Portrait of the social crisis in America: Rockford, Illinois

By George Gallanis and George Marlowe
4 June 2016

Ninety miles northwest of Chicago sits Rockford, the third largest city in Illinois. Like many former urban industrial centers spanning the upper Midwest of the United States, Rockford belongs to the American “Rust Belt.” After decades of robust industrial and manufacturing output, the city has seen a large decline in jobs, a decay in infrastructure and a rise in unemployment and poverty.

Officially chartered as a city in 1852, Rockford initially grew on the basis of its connection to Galena, at the time a major manufacturing center in Illinois, and the Chicago Union Railroad. According to an article entitled History of a “Rust Belt” City published on museumofthecity.org, Swedish furniture collectives in the 1880s marked the beginning of the ascent of Rockford as an industrial center. During the first half of the 20th century, Rockford was transformed into the second largest furniture manufacturing center in the United States. At the same time, thanks to its auspicious location in a highly productive agricultural area and its direct connection to Chicago via rail, Rockford developed a manufacturing base focusing on the production of agricultural machinery.

Abandoned watch factory in Rockford

As the 20th century unfolded, Rockford’s industry diversified from agricultural products to machine tools, heavy machinery, automotive products, fasteners, packaging and even aerospace. Its position as a major industrial hub made it attractive to immigrants looking for jobs and economic security. Rockford’s mostly Scandinavian settlers were joined by Italians, Eastern Europeans and African-Americans relocating from the South as part of the “Great Migration.” They would later be followed by Asian, Latino and other ethnic groups.

As World War II ended and America experienced a post-war boom, the country’s infrastructure expanded. Roads and freeways etched their way throughout the country. In Rockford, these roads had a permanent impact on the layout of the city. Divided into eastern and western halves by the Rock River, which bisects it, Rockford had experienced relatively equal growth on both halves up to the 1950s. However, the construction of Interstate 90 just beyond the eastern part of the city shifted the balance and conditioned all future growth and development.

Rockford’s western area has seen very little growth in the past few decades and has become racially segregated, with most of the city’s African-Americans and Hispanics living there. Abandoned industrial buildings are scattered throughout both halves, but Rockford’s southwestern section has seen the most neglect and now comprises the city’s most impoverished neighborhoods.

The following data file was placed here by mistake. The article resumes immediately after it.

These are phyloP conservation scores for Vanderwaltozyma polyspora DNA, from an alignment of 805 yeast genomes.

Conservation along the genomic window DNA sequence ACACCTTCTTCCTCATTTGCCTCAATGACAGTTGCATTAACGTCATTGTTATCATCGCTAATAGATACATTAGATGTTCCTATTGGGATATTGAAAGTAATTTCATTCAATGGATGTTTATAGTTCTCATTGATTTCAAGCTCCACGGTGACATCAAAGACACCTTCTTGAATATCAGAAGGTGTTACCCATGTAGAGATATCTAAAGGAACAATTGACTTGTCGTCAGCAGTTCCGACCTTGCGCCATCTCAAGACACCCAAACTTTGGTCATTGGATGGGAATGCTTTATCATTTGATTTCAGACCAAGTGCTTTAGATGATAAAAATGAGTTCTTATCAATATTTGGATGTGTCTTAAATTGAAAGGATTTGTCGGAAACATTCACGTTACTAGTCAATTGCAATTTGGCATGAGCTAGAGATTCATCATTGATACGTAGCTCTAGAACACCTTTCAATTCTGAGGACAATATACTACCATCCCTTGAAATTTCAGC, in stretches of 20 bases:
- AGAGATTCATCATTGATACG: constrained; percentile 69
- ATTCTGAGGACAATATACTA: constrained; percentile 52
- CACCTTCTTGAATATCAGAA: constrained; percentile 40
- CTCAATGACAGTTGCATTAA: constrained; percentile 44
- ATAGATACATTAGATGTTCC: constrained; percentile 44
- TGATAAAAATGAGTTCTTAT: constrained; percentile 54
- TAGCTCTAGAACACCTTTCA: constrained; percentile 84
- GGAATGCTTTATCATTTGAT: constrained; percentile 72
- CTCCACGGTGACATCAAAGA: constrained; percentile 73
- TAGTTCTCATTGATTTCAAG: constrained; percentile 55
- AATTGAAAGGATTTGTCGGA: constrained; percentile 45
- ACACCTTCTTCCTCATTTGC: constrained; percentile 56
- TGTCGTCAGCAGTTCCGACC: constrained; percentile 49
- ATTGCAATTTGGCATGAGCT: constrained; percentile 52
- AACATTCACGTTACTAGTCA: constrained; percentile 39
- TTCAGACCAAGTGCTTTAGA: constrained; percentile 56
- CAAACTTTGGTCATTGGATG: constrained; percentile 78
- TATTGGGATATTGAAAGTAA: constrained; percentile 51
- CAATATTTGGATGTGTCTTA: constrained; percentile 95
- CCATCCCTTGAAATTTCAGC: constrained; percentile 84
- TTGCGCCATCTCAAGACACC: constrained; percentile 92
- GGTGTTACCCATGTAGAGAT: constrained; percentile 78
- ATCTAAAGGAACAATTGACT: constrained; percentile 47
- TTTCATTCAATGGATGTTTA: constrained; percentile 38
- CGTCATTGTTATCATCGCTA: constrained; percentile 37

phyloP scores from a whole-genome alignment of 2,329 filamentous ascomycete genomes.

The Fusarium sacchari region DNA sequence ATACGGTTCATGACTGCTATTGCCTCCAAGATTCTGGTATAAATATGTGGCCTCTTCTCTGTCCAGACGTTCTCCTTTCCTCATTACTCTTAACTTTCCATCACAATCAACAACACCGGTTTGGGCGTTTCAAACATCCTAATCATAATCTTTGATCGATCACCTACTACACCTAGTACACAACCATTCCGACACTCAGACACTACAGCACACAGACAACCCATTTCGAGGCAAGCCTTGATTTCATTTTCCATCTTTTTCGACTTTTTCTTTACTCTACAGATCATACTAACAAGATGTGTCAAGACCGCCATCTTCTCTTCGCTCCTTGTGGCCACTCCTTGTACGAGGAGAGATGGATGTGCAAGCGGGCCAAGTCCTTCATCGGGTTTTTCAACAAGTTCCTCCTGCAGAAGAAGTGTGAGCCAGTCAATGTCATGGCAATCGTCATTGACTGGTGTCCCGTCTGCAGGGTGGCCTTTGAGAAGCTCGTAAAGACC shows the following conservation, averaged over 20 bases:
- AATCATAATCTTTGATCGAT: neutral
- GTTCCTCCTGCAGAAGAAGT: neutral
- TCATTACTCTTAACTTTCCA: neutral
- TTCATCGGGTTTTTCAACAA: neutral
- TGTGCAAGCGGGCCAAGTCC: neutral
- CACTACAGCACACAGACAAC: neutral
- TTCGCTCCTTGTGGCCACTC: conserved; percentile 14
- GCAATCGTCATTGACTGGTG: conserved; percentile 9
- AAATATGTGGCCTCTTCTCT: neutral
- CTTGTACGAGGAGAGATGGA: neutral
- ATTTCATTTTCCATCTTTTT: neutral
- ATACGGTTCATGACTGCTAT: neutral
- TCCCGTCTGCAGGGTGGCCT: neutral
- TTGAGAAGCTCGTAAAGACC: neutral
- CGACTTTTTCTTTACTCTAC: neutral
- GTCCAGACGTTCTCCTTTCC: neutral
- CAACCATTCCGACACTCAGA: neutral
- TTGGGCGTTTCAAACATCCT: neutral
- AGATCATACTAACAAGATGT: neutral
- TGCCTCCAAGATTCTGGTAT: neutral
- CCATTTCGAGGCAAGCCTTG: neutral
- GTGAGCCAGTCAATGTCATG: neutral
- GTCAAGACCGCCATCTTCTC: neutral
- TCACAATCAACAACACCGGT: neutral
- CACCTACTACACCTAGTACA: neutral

The Amerock building sits abandoned

The development of technology and industry led to a more auto-centered lifestyle. As a result, many industrial buildings in the center of the city fell into disuse. Some are still standing today as industrial fossils. Structures such as the 13-story Amerock building, as the History of a “Rust Belt” City article notes, became impractical as the central location did not have sufficient surface parking to accommodate employees, meaning, like many companies, they relocated out of the area or to newer facilities on the edges of the city.”

As in other parts of the country, especially those regions centered around manufacturing hubs such as Detroit and Chicago, the post-war boom provided a higher standard of living for workers in Rockford. But with the globalization of capitalist production in the latter part of the 20th century, the process of deindustrialization engulfed cities such as Rockford.

More recently, the 2008 housing and financial crash shattered Rockford’s housing market. The Wall Street Journal in 2013 described Rockford as the “underwater mortgage capital of America.”

The 2008 crisis dealt a devastating blow to Rockford’s working class. The official unemployment rate in 2010 reached a peak of 19 percent, and nearly 30 percent of the city’s population fell below the poverty line at one point.